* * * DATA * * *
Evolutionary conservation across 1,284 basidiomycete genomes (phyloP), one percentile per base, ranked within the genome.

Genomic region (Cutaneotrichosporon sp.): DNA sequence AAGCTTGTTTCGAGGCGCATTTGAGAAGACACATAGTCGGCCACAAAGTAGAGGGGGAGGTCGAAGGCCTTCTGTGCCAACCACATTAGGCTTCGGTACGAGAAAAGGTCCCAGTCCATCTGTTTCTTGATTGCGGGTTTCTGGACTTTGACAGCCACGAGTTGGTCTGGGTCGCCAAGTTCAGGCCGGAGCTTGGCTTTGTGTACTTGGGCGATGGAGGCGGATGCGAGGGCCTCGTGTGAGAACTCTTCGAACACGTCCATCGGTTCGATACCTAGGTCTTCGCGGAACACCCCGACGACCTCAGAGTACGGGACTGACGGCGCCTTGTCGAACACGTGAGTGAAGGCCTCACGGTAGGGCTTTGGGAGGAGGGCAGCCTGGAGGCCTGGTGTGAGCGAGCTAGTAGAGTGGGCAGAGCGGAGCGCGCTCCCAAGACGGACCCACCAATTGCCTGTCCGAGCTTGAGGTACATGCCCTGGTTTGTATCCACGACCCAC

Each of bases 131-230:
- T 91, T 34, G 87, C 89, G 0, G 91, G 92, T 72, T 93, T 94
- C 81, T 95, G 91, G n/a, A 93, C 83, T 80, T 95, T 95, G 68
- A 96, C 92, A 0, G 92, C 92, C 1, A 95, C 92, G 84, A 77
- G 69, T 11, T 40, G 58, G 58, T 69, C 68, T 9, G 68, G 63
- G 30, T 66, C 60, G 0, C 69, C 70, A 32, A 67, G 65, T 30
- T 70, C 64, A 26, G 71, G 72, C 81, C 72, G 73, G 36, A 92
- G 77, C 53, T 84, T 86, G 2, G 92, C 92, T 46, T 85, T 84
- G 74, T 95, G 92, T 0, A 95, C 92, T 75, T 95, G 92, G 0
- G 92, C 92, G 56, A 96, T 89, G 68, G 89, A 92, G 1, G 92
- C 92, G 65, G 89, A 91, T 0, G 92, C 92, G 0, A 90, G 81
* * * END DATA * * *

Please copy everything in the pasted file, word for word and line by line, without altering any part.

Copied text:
Evolutionary conservation across 1,284 basidiomycete genomes (phyloP), one percentile per base, ranked within the genome.

Genomic region (Cutaneotrichosporon sp.): DNA sequence AAGCTTGTTTCGAGGCGCATTTGAGAAGACACATAGTCGGCCACAAAGTAGAGGGGGAGGTCGAAGGCCTTCTGTGCCAACCACATTAGGCTTCGGTACGAGAAAAGGTCCCAGTCCATCTGTTTCTTGATTGCGGGTTTCTGGACTTTGACAGCCACGAGTTGGTCTGGGTCGCCAAGTTCAGGCCGGAGCTTGGCTTTGTGTACTTGGGCGATGGAGGCGGATGCGAGGGCCTCGTGTGAGAACTCTTCGAACACGTCCATCGGTTCGATACCTAGGTCTTCGCGGAACACCCCGACGACCTCAGAGTACGGGACTGACGGCGCCTTGTCGAACACGTGAGTGAAGGCCTCACGGTAGGGCTTTGGGAGGAGGGCAGCCTGGAGGCCTGGTGTGAGCGAGCTAGTAGAGTGGGCAGAGCGGAGCGCGCTCCCAAGACGGACCCACCAATTGCCTGTCCGAGCTTGAGGTACATGCCCTGGTTTGTATCCACGACCCAC

Each of bases 131-230:
- T 91, T 34, G 87, C 89, G 0, G 91, G 92, T 72, T 93, T 94
- C 81, T 95, G 91, G n/a, A 93, C 83, T 80, T 95, T 95, G 68
- A 96, C 92, A 0, G 92, C 92, C 1, A 95, C 92, G 84, A 77
- G 69, T 11, T 40, G 58, G 58, T 69, C 68, T 9, G 68, G 63
- G 30, T 66, C 60, G 0, C 69, C 70, A 32, A 67, G 65, T 30
- T 70, C 64, A 26, G 71, G 72, C 81, C 72, G 73, G 36, A 92
- G 77, C 53, T 84, T 86, G 2, G 92, C 92, T 46, T 85, T 84
- G 74, T 95, G 92, T 0, A 95, C 92, T 75, T 95, G 92, G 0
- G 92, C 92, G 56, A 96, T 89, G 68, G 89, A 92, G 1, G 92
- C 92, G 65, G 89, A 91, T 0, G 92, C 92, G 0, A 90, G 81